Friday, June 05, 2009

GPC- Quantitation that's qualitative

GPC (gel permeation chromatography a.k.a. SEC (size-exclusion chromatography)) is a fairly common technique for measuring the molecular weight distribution of a polymer. A colleague had some results yesterday and in discussing them, it hit me that despite the technique producing quantitative results, I always look at the results qualitatively.

Here's why: the report we were discussing gave several measure of the molecular weight distribution - Mn, Mw and Mz. The first two have a physical;y intuitive meaning, while the last one doesn't. I've seen other reports that even include Mz + 1, also not a physical quantity. The string of all four of these are simple the first through the fourth moments of the distribution.

So the report had a nice set of numbers for all these moments, calculated out to 3 or 4 significant figures and my colleague was trying to make sense of the numbers. That's when it hit me. I only look at the numbers in a "relative" sense (there are two meanings to that phrase - see below). I seldom care about what the exact number of the molecular weight is, only what the changes are between one sample and the next. Yes, the polydispersity index (Mn/Mw) is a helpful as a measure of the distribution's width, but still, I'm only looking for qualitative changes in the distribution, not exact numbers that I can run calculations with. My colleague seemed a little disappointed with this, as certainly we all take strength from numbers, but to me, the numbers do not add anything.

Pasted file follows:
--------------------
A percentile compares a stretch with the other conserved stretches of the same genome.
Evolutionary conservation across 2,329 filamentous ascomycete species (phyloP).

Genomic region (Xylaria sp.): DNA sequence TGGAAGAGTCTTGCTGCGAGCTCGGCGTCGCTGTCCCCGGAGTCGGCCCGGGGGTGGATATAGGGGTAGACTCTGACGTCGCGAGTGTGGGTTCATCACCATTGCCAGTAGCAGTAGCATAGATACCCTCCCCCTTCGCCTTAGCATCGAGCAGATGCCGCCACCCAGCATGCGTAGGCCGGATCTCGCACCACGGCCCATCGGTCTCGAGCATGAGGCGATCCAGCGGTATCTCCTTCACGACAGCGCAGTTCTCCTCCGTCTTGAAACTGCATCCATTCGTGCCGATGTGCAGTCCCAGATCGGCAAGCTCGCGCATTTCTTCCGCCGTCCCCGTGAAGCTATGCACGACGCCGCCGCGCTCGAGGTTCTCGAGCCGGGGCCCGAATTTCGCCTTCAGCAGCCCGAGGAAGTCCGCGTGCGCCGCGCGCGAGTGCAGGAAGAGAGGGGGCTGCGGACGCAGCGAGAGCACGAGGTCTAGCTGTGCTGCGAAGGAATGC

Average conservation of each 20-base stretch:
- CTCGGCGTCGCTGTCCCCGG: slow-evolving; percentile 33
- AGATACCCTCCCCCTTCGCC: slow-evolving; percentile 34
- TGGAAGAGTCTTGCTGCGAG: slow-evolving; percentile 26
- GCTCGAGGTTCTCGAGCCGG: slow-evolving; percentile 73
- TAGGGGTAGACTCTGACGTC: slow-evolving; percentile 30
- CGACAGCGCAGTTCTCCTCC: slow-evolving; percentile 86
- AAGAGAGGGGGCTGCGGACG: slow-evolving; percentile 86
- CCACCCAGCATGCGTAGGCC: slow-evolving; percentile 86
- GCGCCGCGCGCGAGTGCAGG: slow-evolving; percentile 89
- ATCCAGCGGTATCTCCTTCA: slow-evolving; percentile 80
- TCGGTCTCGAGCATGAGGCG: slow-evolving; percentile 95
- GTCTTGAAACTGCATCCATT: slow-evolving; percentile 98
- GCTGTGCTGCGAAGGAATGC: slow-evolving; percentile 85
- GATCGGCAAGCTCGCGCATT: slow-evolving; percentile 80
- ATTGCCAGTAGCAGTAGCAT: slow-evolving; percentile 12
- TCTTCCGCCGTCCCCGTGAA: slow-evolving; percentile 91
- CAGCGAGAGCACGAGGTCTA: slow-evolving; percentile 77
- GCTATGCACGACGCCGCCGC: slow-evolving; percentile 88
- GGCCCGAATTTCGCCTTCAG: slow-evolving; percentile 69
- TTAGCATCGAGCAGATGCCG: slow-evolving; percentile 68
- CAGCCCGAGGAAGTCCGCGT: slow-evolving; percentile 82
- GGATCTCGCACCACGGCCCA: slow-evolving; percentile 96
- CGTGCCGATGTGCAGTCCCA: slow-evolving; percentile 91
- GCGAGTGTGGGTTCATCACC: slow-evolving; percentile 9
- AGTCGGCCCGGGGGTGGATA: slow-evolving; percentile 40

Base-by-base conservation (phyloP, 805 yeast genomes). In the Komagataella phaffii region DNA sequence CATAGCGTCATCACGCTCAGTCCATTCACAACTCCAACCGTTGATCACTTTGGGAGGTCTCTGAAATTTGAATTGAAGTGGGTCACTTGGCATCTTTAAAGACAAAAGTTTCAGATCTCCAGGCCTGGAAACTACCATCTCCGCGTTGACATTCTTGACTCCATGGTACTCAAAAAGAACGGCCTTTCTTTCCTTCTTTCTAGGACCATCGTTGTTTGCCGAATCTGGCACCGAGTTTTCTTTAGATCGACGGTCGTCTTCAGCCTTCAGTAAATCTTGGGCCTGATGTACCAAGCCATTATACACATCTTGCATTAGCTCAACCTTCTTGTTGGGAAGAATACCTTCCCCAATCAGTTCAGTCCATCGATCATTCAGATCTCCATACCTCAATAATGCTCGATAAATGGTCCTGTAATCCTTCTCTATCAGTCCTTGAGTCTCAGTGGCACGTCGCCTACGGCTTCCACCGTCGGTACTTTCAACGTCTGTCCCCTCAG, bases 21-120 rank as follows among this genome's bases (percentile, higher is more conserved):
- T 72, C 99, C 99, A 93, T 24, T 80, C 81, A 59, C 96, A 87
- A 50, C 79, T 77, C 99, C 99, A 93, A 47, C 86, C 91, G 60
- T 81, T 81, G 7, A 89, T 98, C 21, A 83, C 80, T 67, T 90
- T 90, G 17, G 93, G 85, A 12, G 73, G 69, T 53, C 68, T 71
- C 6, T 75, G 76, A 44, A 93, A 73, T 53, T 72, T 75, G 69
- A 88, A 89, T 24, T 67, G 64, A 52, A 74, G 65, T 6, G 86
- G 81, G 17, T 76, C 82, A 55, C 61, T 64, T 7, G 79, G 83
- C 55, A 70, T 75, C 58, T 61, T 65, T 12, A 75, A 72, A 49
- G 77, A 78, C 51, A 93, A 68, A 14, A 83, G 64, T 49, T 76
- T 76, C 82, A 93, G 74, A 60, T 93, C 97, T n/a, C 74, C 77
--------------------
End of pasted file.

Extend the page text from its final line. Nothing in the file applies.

Back to my double entendre on the "relative" results. The paragraph above gave one meaning, but even the quantitative values are relative in that the instrument is calibrated with polystyrene standards and so the results are always relative to this. (Polystyrene can be easily polymerized anionically, so that the molecular weight distribution is tightly controlled.) There are ways to make the measurements absolute (Wyatt's light scattering technique is prominently advertised), but that is still not something I've ever felt the need for.

In this case, we had samples which we were examining for UV degradation and the associated drop in molecular weight. We found this (qualitatively) so we didn't go any further.

And that's unusual for me. One skill that I learned from my advisor during grad school was to get as much information as possible from each experiment and measurement. It's a skill that I now greatly cherish, although I certainly didn't when I was trying to finish up and he kept wanting me to get more info out of my data! It's a skill that my clients always value, but this is one case where just I don't go any further.


Anonymous said...

I would like to comment that despite the claim that with light scattering absolute molar masses can be obtained, this is rarely really the case, since i) too many parameters need to go into the calculation which are typically assumed and ii)light scattering is stronly discriminating between larger and smaller polymers. Probably most users of GPCs with light scattering detectors are not aware of this, they just believe the stuff companies tell them to buy their equipment. At least that is my impression.

John said...

Definitely good points. I've only been exposed to light scattering in undergraduate classwork. The same goes for neutron scattering, x-ray scattering and any other scattering. Some day I'd like to dive in further, but the need hasn't been there yet.

But I have plenty of experience in being scatter-brained ;)

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